After years of massively destructive blazes, insurance companies have been canceling policies and raising rates across rural parts of California. State data shows that complaints of cancellations have doubled in the past two years. “I refer to it as a quiet crisis,” one agent said. It’s little wonder: In 2017 and 2018 alone, California wildfires cost insurers $26 billion. L.A. Times | Pacific Standard
Pacific Tsunami Warning Center
The Pacific Tsunami Warning Center created a fascinating animation showing the last 30 years of seismic activity in California leading up to the magnitude 7.1 earthquake of July 5. Scientists have documented 1.8 million earthquakes in Southern California alone over the last decade. YouTube/PacificTWC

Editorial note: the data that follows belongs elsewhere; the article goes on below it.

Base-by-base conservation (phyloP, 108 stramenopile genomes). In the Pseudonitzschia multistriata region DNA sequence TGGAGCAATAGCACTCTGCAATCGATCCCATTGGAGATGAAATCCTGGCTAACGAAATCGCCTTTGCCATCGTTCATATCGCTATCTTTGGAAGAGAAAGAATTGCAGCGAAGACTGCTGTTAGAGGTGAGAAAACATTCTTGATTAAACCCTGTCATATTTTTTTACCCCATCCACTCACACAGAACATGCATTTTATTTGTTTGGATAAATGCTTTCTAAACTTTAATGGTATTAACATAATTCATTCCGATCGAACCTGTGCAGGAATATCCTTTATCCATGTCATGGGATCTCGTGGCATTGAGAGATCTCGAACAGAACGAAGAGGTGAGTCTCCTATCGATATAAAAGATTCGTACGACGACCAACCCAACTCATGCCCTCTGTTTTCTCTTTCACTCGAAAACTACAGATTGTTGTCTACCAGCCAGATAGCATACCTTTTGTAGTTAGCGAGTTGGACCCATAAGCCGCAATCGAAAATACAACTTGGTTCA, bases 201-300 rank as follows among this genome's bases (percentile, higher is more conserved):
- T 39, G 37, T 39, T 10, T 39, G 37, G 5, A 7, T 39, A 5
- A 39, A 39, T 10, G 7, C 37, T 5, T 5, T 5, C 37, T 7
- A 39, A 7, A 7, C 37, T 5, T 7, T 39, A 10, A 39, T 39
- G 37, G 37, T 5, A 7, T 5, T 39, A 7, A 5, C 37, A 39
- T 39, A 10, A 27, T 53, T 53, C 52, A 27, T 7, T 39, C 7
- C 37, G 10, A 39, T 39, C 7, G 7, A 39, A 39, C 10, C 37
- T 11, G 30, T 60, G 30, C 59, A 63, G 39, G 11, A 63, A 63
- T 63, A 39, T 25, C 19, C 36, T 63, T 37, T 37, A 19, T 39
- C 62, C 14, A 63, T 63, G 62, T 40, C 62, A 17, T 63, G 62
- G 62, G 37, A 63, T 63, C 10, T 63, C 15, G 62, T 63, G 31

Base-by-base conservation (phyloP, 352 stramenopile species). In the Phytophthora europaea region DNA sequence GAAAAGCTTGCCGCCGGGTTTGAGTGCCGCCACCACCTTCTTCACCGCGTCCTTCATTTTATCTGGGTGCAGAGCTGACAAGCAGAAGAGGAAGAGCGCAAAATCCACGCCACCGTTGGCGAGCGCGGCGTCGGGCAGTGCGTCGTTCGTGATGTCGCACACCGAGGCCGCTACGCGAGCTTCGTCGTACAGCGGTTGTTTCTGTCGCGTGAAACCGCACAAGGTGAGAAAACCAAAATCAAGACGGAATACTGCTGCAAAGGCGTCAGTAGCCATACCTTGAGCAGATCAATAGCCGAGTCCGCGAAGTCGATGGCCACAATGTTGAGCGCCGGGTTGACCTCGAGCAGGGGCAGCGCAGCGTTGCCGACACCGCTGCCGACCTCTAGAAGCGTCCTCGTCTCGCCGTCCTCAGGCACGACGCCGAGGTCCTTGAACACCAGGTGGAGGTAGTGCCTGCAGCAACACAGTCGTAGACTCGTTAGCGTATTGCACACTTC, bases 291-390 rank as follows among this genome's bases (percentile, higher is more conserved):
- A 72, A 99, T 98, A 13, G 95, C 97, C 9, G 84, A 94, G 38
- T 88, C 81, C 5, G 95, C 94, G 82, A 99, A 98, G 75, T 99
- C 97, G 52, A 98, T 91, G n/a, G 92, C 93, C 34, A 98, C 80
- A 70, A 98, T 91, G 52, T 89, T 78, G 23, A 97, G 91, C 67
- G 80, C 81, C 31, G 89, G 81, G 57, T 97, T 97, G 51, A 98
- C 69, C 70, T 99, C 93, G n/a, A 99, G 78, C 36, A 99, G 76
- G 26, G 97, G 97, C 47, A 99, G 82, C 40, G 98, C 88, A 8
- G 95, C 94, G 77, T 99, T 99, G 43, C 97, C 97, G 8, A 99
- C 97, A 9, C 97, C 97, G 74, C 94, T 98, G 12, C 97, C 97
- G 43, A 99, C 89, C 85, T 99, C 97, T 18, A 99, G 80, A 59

Gun violence has dropped sharply in the Bay Area over the past decade. With one exception: On the region’s freeways the number of shootings has actually gone up. The authorities are uncertain why, but they suspect the scattering of gangs from gentrifying cities is playing a role. Gun violence has become “more transitory and regional,” one prosecutor said. The Guardian
A Salinas officer on duty at the California Rodeo Salinas, and Mexican revolutionary Eufemio Zapata.
Salinas Police Department; Bettmann Archive, via Getty
The Salinas Police Department is using a powerful gesture to connect with its heavily Hispanic community: Wearing traditional charro suits at events. To many Mexican Americans, the charro, or horseman, is a symbol of the motherland and Mexican identity. Judging from the outpouring of praise on the police department’s Facebook page, the initiative has been a major win for community relations. The Californian